‘Tis the season when interpretations of Tchaikovsky’s Nutcracker abound. Dance companies dust off that old chestnut and try to fill seats, and their coffers, by giving it new life in any way they can. Classical ballet? Check. Modern dance? Check. Post-modern performance pastiche? Check, check, and check. However, if your childhood memories of The Nutcracker include nodding off to sleep as the Sugar Plum Fairy took the stage, I suggest you redeem your faith at the hot pink altar of the local dance company Ballet of the Dolls.
After a sold-out season last year, the Dolls mount their raucous version of this old holiday standby again this year, calling it Nutcracker [Not So] Suite, at the Ritz Theater in northeast Minneapolis. The first act closely mirrors the original Nutcracker. Artistic Director Myron Johnson sets the scene in New York circa 1973. The indomitable Binky Wood plays the mother Flo as a sort of Joan-Crawford-cum-Ethel-Merman on a serious bender. The only performer who speaks, Wood’s voice could easily fill a hall ten times the size of the Ritz. Flo bellows, moans, and lurches around the stage in her jewelry and furs, stealing every scene she’s in, as she prepares for her annual holiday party and chastises her daughter Marie, played by Stephanie Karr. Marie, though a teenager, still plays with dolls and has a particular attachment to her avatar and alter ego: Barbie, played in human form by Zhauna Franks. During her mother’s party, Marie falls for a cute boy, and receives her first Ken doll as a gift from her indulgent uncle. The mystery boy and Ken are both played by the dedicated and exceedingly talented Michael DeLeon.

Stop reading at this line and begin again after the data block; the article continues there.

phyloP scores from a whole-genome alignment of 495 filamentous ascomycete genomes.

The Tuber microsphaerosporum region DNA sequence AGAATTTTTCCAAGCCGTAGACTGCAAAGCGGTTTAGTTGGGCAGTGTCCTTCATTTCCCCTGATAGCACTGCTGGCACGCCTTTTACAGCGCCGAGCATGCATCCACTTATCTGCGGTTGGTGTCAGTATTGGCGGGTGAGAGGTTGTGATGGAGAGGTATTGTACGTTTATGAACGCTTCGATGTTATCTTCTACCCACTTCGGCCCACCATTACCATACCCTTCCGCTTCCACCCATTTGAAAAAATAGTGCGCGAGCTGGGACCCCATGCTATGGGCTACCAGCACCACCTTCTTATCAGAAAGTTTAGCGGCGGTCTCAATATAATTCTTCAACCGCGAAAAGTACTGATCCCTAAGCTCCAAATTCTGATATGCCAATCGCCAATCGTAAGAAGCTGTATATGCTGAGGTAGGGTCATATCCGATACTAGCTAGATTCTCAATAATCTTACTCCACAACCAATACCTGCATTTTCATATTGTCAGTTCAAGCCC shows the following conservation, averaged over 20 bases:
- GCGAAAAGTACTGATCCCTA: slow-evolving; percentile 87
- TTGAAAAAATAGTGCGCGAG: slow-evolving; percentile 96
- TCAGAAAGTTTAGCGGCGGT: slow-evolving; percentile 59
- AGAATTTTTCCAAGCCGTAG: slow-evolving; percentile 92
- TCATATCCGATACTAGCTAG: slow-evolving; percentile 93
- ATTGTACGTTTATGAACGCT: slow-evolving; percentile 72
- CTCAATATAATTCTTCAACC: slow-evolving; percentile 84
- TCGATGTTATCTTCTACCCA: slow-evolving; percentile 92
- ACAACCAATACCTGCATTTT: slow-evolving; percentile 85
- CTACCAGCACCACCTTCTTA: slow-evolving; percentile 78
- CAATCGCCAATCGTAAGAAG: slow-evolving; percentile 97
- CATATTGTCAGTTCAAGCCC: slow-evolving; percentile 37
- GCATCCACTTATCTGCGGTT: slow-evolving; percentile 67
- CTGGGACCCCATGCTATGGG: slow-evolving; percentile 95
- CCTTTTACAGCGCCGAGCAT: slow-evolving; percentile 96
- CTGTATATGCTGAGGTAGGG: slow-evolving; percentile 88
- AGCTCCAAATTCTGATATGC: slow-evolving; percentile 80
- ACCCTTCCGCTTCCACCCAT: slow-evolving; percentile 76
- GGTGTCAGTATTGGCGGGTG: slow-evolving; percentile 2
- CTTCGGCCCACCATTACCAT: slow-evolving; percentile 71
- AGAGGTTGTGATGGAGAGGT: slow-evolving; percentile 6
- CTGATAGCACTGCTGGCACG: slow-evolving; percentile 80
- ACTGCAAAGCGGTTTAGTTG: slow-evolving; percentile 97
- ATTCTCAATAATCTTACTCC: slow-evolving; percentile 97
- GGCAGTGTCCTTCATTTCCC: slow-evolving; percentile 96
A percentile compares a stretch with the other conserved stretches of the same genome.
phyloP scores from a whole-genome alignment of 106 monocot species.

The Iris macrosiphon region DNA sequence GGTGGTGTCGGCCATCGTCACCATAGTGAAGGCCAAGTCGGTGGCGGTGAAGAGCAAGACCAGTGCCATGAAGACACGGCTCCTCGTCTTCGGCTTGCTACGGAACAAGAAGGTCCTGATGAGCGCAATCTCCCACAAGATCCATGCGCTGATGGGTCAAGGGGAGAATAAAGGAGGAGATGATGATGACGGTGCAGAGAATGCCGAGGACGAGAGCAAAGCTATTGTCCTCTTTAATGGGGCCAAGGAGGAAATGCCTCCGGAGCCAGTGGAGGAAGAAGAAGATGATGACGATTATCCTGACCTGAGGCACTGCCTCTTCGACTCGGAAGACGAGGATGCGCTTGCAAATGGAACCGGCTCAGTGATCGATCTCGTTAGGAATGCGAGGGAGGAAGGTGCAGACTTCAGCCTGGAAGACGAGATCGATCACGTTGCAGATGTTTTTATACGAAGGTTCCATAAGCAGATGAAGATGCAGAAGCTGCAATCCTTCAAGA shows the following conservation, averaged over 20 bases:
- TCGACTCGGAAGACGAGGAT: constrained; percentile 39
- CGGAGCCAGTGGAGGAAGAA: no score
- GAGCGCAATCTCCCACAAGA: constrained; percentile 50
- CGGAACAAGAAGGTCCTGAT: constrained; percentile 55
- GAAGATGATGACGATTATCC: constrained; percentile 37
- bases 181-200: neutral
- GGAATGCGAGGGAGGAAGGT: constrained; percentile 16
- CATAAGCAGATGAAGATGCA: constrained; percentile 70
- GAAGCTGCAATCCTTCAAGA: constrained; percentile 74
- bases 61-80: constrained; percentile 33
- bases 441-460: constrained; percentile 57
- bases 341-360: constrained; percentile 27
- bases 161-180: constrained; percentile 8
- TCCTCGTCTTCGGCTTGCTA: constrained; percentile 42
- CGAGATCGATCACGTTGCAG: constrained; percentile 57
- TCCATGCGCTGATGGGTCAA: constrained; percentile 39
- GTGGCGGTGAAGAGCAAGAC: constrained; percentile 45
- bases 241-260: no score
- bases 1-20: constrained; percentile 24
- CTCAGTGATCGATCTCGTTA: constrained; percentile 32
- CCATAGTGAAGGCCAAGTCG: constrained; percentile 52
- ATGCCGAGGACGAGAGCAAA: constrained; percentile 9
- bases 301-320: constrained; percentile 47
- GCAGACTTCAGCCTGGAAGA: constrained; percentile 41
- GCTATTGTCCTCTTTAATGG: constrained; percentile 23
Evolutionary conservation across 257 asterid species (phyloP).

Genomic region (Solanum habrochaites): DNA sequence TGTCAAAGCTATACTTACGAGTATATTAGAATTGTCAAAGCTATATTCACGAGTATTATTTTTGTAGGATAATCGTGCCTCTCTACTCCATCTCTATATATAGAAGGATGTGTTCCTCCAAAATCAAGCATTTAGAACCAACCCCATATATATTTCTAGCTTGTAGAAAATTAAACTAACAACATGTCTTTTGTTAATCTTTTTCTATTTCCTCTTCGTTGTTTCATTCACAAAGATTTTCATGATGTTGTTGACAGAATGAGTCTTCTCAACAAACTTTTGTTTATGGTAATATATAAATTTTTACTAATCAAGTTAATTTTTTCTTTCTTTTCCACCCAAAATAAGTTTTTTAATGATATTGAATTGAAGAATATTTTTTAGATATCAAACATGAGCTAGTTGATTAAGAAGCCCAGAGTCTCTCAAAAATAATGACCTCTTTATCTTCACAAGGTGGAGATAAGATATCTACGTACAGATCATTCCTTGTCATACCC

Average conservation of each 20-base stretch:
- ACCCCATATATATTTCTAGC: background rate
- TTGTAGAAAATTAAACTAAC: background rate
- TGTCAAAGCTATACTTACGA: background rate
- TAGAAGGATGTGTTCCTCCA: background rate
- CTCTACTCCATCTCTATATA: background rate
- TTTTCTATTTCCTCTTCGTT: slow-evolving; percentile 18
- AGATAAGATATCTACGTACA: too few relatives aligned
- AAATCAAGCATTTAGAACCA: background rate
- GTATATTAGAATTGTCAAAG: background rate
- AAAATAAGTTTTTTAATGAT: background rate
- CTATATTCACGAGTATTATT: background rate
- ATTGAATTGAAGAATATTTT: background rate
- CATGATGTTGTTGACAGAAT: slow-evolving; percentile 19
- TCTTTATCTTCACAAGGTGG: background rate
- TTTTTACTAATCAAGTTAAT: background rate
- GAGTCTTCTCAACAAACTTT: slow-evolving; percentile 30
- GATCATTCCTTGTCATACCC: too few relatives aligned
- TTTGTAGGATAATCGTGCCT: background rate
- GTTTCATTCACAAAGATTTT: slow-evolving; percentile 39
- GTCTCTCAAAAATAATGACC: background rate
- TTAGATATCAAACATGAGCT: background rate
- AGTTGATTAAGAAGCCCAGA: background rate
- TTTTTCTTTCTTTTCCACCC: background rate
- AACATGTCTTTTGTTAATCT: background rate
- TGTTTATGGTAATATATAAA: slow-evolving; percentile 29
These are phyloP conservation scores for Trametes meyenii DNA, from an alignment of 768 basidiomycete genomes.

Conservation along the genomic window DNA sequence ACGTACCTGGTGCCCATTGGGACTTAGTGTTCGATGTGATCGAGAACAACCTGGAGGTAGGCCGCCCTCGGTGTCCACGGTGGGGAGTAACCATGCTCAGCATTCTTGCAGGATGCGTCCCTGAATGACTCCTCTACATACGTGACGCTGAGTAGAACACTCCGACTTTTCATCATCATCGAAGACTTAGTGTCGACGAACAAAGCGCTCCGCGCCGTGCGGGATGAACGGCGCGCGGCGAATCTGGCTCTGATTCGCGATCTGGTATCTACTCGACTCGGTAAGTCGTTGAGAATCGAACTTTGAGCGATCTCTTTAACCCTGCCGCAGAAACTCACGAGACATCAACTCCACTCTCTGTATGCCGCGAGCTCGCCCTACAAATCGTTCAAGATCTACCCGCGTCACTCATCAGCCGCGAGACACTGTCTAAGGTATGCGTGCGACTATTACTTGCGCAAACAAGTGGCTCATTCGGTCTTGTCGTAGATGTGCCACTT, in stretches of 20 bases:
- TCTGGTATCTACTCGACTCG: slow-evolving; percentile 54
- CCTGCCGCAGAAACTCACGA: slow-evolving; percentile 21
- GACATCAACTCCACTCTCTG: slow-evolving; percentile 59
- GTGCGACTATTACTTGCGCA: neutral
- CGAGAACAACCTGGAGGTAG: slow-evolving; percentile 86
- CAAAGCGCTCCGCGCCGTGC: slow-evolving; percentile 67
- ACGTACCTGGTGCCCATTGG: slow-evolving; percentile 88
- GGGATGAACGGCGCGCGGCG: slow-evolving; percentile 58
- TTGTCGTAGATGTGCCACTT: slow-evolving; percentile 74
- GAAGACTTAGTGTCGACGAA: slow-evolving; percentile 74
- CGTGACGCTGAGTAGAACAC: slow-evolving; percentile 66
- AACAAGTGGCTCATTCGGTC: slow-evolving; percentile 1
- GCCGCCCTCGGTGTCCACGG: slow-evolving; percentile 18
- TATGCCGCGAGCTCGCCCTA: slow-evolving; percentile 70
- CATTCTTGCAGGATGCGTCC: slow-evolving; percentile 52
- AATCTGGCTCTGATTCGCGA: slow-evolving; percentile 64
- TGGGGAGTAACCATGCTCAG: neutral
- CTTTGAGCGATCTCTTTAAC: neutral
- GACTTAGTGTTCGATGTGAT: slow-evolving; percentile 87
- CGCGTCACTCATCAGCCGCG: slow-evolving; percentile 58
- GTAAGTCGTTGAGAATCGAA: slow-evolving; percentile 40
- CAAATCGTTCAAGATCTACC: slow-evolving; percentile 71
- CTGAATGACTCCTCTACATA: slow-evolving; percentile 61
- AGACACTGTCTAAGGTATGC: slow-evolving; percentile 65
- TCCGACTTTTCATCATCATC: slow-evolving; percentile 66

Despite frankly amazing and impeccably professional performances by the dancers during the lively first act, the music and holiday cheer were so cloying that I thought I had made a terrible mistake. I was afraid I’d been duped and this was just another Nutcracker modernized to make it slightly more palatable. While the music extolled the cross-cultural value of Christmas and Flo’s guests arrived dressed in costumes broadly stereotyping various ethnic and national identities, I sank lower in my chair.
I need not have worried. When Franks appeared on stage as Barbie in a bright pink dress and black belt, I felt the energy in the theater change. As Marie’s defender, she shows an errant party guest—who flirts with Marie’s mystery boy—precisely who is the boss. Throughout the rest of the play Barbie appears when Marie is in need. The action begins to pick up when Ken arrives on the scene, but the performance really transforms when Marie finally runs away and meets a band of sex workers who give her a hard time until Barbie comes to her aid again. I’ll let you discover the tragedy that ends the first act—but suffice it to say, I was excited to come back after the intermission to see how things would pan out for our hapless heroine.
During the second act, to my delight, things only got more trippy. A bevy of blue-clad surgeons writhe and slink across the bare stage to a drum-and-bass version of Tchaikovsky. Stephanie Fellner is glorious and spellbinding as the long-limbed Rat Queen in white leotards, floating above the stage and glowing in the ultraviolet fog of a black light.
All in all, the production proved to be a skilled reinvention of this tired fable. My friends and I walked across University Avenue afterward to the Peacock Lounge for martinis and couldn’t say enough wonderful things about the cast. To a person, they are extraordinary and beautiful. There are only a few performances left, including performances designated as “the naughty Nutcracker.” Intriguing title. What could that mean? If you go, leave a comment here at the Twin Cities Daily Planet and let us know just how naughty things got.
Christopher Pommier (firstname.lastname@example.org) is a citizen journalist in Minneapolis. He also writes poetry and works as an immigration case manager at a small downtown law firm.